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What is Operations Management?

If a business wants to implement the highest level of possible efficiency, look to the field of operations management for guidance. Operations management concentrates on turning materials and labor into goods and services as resourcefully as possible to get the most organizational profit.

Familiarity with a vast array of disciplines is a requirement for any operations management position. Operations management involves general management, maintenance management, strategic policies, material planning, and analysis of manufacturing and production systems.

The History of Operations Management

In its early stages, operations management was referred to as production management. It began in manufacturing and spread quickly in the 18th century, creating a catalyst for the Industrial Revolution by allowing for interchangeability of parts. When Henry Ford created the assembly line, production management became more relevant. The economy began to be more service-based, and companies started using production management principles for process planning, so it made sense to begin calling it operations management.

Current Trends in Operations Management

Recent trends in the field come from concepts like:

  • Six Sigma: Control limits are placed at six standard deviations from the mean of a normal distribution. The goal is achieved if there are only 3.4 defects found per million units. This approach to quality was developed in the late 1980s at Motorola and made famous by Jack Welch of General Electric. Six Sigma uses a five-step method called DMAIC, which stands for define, measure, analyze, improve and control. Six Sigma is now a strategy used by different kinds of companies all of over the world to streamline their production.
  • Lean Manufacturing: This philosophy originated with the Toyota Corporation and focuses on eliminating different types of waste in a process.
  • Agile is also part of Lean manufacturing, and originated in software development. Agile is known for developing products in tiny increments called sprints, and rapid decision-making processes.
  • Business Process Re-engineering: This process strategizes more efficient ways to look at the analysis and design of processes and workflows by taking everything used previously, discarding it, and starting the process over. This promotes invention and causes dramatic process enhancements.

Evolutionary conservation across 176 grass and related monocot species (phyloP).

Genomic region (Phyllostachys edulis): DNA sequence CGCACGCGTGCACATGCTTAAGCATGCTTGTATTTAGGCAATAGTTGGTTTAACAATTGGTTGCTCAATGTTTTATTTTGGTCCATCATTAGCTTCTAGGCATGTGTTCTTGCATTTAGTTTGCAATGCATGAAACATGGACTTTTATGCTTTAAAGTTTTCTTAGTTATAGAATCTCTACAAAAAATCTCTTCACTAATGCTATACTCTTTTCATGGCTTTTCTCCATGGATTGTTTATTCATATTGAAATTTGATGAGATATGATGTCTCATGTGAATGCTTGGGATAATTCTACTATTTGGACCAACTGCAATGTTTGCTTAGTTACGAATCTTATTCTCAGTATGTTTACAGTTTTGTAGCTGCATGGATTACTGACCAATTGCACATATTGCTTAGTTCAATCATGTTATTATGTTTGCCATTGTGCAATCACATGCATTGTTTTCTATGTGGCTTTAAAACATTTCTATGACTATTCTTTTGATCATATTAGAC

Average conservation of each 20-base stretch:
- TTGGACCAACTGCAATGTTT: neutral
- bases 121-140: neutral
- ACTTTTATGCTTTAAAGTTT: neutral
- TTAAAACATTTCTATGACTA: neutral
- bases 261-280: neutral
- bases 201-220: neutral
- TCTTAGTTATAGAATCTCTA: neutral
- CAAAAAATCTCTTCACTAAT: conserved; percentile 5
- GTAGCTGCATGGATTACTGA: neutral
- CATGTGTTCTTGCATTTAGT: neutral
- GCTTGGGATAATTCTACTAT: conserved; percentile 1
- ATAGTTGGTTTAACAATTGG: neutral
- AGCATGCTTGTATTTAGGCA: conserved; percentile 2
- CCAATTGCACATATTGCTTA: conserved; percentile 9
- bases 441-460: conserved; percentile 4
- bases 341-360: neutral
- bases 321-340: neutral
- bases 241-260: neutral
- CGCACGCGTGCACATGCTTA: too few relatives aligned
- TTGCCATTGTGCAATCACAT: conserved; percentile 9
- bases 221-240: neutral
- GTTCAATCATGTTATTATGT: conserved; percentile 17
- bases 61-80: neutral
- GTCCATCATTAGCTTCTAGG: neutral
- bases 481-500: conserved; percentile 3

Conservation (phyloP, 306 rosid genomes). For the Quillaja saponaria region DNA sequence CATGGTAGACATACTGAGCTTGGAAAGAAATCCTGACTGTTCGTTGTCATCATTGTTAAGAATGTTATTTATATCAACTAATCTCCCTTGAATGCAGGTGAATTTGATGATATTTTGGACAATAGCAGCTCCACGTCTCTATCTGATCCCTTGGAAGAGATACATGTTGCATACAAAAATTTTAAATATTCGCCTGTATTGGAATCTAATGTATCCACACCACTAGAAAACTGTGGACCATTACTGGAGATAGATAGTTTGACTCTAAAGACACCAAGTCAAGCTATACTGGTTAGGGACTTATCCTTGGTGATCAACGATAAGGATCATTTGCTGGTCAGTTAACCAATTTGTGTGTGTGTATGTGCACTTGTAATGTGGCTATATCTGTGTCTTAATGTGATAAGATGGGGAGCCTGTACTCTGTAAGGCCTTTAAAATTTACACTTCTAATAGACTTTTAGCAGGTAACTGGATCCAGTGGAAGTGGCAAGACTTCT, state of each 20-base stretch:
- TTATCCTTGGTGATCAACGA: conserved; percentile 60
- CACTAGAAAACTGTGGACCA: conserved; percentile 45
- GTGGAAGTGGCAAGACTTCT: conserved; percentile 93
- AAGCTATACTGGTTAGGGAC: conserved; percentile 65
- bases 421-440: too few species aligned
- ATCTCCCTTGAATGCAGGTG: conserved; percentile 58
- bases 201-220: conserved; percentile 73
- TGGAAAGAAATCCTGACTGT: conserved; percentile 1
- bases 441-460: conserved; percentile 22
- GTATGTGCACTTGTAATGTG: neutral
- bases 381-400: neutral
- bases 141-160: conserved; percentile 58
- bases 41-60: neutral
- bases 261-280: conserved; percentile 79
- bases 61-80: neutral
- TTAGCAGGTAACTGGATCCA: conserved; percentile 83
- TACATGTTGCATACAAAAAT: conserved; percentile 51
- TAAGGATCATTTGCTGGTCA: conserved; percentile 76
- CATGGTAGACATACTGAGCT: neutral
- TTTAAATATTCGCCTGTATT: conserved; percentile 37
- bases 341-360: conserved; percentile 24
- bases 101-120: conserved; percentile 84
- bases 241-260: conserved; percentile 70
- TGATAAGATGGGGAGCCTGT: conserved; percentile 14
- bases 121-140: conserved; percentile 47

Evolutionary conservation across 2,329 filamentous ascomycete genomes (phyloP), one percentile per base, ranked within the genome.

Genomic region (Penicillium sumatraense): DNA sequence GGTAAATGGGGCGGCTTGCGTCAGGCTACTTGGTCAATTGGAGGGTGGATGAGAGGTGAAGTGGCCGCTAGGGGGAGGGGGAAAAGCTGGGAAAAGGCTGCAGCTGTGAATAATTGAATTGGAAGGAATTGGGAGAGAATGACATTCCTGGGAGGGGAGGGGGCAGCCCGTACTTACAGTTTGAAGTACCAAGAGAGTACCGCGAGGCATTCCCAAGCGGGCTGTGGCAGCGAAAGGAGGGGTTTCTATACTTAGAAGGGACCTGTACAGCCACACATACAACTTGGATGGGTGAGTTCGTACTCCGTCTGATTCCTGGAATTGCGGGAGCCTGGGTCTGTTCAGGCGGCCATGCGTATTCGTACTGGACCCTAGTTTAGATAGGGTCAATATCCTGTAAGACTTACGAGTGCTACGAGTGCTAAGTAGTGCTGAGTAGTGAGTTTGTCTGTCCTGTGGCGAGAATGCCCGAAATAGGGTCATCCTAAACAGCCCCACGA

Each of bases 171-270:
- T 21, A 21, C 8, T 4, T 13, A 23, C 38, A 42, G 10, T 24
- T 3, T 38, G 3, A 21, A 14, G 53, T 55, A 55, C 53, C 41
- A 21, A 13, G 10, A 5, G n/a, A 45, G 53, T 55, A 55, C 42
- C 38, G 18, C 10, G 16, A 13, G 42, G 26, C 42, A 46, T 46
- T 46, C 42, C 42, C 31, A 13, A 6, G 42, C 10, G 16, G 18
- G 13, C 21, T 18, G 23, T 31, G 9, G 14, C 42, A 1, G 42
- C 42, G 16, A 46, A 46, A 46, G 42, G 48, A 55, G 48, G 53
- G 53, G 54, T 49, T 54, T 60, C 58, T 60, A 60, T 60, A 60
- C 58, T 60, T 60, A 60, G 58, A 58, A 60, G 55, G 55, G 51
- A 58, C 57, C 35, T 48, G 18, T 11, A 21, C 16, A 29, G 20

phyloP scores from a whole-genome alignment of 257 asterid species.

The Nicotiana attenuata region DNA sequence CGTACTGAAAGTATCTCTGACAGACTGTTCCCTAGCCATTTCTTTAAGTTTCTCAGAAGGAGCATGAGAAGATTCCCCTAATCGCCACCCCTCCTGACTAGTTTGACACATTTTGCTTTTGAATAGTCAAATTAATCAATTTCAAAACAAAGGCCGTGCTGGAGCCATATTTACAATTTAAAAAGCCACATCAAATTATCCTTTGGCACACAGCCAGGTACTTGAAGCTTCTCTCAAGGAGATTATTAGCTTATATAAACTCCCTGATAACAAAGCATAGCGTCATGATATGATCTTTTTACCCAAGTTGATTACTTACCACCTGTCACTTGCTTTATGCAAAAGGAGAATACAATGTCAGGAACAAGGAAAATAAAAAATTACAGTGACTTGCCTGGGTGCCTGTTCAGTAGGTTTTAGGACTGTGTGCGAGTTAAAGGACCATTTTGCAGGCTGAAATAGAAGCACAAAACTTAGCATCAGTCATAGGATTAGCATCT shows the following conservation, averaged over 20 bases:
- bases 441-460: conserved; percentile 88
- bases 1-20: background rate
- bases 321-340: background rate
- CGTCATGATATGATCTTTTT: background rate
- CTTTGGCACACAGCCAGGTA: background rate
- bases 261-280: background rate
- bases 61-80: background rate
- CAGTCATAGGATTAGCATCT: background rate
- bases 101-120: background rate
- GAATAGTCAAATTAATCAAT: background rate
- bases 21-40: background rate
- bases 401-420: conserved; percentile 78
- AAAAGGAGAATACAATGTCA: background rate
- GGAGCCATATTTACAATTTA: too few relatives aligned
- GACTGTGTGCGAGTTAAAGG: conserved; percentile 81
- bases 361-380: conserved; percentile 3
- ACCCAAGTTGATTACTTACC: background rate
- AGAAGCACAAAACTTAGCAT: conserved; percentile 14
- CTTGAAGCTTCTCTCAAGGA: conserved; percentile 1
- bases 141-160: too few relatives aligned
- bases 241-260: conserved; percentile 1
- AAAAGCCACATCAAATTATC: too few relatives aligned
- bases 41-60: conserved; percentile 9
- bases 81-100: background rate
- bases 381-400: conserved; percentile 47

• Reconfigurable Manufacturing Systems: These systems are designed to allow for rapid change in response to shifts in the market or the internal system.
  • Project Production Management: This form of management applies analytical tools to the processes within major capital projects.
  • Behavioral Operations Management: This form of management studies how human behavior changes the discipline, especially irrational decision making.

    Careers in Operations Management

    Operations managers need to know how to control numerous issues. A solid understanding of project management methods like Six Sigma and Lean is important, as well as quality control, raw material acquisition process, maintenance policies, and keeping up with inventory levels. They also need to be able to understand formulas and how to apply them.

    Employment of management occupations is predicted to increase by 6 percent from 2014-2024, according to the Bureau of Labor Statistics.

    Knowledge of supply chain and logistics principles is also essential to this field. Other necessary skills include creativity, working well with others, strong organizational abilities, analysis and understanding, process coordination and tech-savviness.

    A master’s degree in project management would be beneficial to anyone looking to delve deeper into this field. This degree prepares students with specialized knowledge in areas like scope, time, cost and quality management.



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